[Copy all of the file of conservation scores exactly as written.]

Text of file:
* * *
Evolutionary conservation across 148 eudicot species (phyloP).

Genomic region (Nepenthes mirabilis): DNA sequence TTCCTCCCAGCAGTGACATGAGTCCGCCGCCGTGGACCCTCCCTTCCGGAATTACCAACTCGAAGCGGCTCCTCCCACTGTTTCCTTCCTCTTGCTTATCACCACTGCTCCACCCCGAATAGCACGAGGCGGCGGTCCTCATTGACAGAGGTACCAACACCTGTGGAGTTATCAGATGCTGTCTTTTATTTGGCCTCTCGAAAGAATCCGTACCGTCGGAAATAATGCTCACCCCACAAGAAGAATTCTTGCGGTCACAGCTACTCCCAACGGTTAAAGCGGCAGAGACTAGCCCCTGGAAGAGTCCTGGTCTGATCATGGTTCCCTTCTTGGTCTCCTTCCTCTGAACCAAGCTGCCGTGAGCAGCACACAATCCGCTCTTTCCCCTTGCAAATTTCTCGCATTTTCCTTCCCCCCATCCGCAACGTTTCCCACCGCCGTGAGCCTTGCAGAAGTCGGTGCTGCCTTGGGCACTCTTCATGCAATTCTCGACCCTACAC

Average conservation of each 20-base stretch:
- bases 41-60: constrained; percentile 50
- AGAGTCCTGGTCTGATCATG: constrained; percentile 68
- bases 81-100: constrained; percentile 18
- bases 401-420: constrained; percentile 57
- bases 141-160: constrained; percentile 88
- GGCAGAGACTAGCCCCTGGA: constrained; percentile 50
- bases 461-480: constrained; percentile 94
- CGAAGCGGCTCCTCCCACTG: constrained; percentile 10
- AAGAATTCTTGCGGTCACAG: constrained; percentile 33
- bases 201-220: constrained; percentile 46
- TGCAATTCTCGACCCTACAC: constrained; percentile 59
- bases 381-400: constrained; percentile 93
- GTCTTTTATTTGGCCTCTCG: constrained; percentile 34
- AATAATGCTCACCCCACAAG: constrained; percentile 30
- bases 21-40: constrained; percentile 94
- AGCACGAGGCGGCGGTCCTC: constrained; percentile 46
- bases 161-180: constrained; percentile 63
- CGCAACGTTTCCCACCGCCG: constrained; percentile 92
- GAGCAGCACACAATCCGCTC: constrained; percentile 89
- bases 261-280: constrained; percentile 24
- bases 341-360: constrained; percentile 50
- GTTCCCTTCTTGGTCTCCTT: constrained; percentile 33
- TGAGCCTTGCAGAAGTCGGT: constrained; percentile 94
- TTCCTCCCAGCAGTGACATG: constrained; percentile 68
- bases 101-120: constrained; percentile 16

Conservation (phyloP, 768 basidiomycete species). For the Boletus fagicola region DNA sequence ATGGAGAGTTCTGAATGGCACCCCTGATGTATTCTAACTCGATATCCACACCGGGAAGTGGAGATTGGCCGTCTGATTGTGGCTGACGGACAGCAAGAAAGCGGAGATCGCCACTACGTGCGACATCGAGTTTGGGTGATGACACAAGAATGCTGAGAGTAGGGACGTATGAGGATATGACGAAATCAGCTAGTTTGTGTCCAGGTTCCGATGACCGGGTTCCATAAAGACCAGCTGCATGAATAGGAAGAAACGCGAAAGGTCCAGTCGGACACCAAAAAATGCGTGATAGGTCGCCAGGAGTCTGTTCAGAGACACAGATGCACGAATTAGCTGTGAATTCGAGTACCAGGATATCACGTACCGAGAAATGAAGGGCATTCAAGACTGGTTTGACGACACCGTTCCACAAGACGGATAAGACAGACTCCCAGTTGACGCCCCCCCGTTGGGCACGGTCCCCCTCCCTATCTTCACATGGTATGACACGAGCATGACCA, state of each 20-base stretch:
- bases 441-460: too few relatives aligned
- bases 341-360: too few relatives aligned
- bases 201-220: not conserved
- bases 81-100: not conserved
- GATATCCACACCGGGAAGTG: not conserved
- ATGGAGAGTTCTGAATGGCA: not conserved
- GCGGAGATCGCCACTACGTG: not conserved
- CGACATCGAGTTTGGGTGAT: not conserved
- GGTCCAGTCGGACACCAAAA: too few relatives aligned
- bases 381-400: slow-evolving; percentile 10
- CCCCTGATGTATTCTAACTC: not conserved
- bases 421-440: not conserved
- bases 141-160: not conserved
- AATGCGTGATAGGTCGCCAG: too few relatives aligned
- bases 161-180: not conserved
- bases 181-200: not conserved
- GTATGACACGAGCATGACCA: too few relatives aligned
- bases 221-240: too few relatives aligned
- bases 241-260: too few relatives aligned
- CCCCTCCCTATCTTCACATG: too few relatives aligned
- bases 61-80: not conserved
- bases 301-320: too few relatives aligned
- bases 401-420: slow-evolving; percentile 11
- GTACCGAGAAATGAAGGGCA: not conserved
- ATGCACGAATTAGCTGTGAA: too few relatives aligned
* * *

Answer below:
Evolutionary conservation across 148 eudicot species (phyloP).

Genomic region (Nepenthes mirabilis): DNA sequence TTCCTCCCAGCAGTGACATGAGTCCGCCGCCGTGGACCCTCCCTTCCGGAATTACCAACTCGAAGCGGCTCCTCCCACTGTTTCCTTCCTCTTGCTTATCACCACTGCTCCACCCCGAATAGCACGAGGCGGCGGTCCTCATTGACAGAGGTACCAACACCTGTGGAGTTATCAGATGCTGTCTTTTATTTGGCCTCTCGAAAGAATCCGTACCGTCGGAAATAATGCTCACCCCACAAGAAGAATTCTTGCGGTCACAGCTACTCCCAACGGTTAAAGCGGCAGAGACTAGCCCCTGGAAGAGTCCTGGTCTGATCATGGTTCCCTTCTTGGTCTCCTTCCTCTGAACCAAGCTGCCGTGAGCAGCACACAATCCGCTCTTTCCCCTTGCAAATTTCTCGCATTTTCCTTCCCCCCATCCGCAACGTTTCCCACCGCCGTGAGCCTTGCAGAAGTCGGTGCTGCCTTGGGCACTCTTCATGCAATTCTCGACCCTACAC

Average conservation of each 20-base stretch:
- bases 41-60: constrained; percentile 50
- AGAGTCCTGGTCTGATCATG: constrained; percentile 68
- bases 81-100: constrained; percentile 18
- bases 401-420: constrained; percentile 57
- bases 141-160: constrained; percentile 88
- GGCAGAGACTAGCCCCTGGA: constrained; percentile 50
- bases 461-480: constrained; percentile 94
- CGAAGCGGCTCCTCCCACTG: constrained; percentile 10
- AAGAATTCTTGCGGTCACAG: constrained; percentile 33
- bases 201-220: constrained; percentile 46
- TGCAATTCTCGACCCTACAC: constrained; percentile 59
- bases 381-400: constrained; percentile 93
- GTCTTTTATTTGGCCTCTCG: constrained; percentile 34
- AATAATGCTCACCCCACAAG: constrained; percentile 30
- bases 21-40: constrained; percentile 94
- AGCACGAGGCGGCGGTCCTC: constrained; percentile 46
- bases 161-180: constrained; percentile 63
- CGCAACGTTTCCCACCGCCG: constrained; percentile 92
- GAGCAGCACACAATCCGCTC: constrained; percentile 89
- bases 261-280: constrained; percentile 24
- bases 341-360: constrained; percentile 50
- GTTCCCTTCTTGGTCTCCTT: constrained; percentile 33
- TGAGCCTTGCAGAAGTCGGT: constrained; percentile 94
- TTCCTCCCAGCAGTGACATG: constrained; percentile 68
- bases 101-120: constrained; percentile 16

Conservation (phyloP, 768 basidiomycete species). For the Boletus fagicola region DNA sequence ATGGAGAGTTCTGAATGGCACCCCTGATGTATTCTAACTCGATATCCACACCGGGAAGTGGAGATTGGCCGTCTGATTGTGGCTGACGGACAGCAAGAAAGCGGAGATCGCCACTACGTGCGACATCGAGTTTGGGTGATGACACAAGAATGCTGAGAGTAGGGACGTATGAGGATATGACGAAATCAGCTAGTTTGTGTCCAGGTTCCGATGACCGGGTTCCATAAAGACCAGCTGCATGAATAGGAAGAAACGCGAAAGGTCCAGTCGGACACCAAAAAATGCGTGATAGGTCGCCAGGAGTCTGTTCAGAGACACAGATGCACGAATTAGCTGTGAATTCGAGTACCAGGATATCACGTACCGAGAAATGAAGGGCATTCAAGACTGGTTTGACGACACCGTTCCACAAGACGGATAAGACAGACTCCCAGTTGACGCCCCCCCGTTGGGCACGGTCCCCCTCCCTATCTTCACATGGTATGACACGAGCATGACCA, state of each 20-base stretch:
- bases 441-460: too few relatives aligned
- bases 341-360: too few relatives aligned
- bases 201-220: not conserved
- bases 81-100: not conserved
- GATATCCACACCGGGAAGTG: not conserved
- ATGGAGAGTTCTGAATGGCA: not conserved
- GCGGAGATCGCCACTACGTG: not conserved
- CGACATCGAGTTTGGGTGAT: not conserved
- GGTCCAGTCGGACACCAAAA: too few relatives aligned
- bases 381-400: slow-evolving; percentile 10
- CCCCTGATGTATTCTAACTC: not conserved
- bases 421-440: not conserved
- bases 141-160: not conserved
- AATGCGTGATAGGTCGCCAG: too few relatives aligned
- bases 161-180: not conserved
- bases 181-200: not conserved
- GTATGACACGAGCATGACCA: too few relatives aligned
- bases 221-240: too few relatives aligned
- bases 241-260: too few relatives aligned
- CCCCTCCCTATCTTCACATG: too few relatives aligned
- bases 61-80: not conserved
- bases 301-320: too few relatives aligned
- bases 401-420: slow-evolving; percentile 11
- GTACCGAGAAATGAAGGGCA: not conserved
- ATGCACGAATTAGCTGTGAA: too few relatives aligned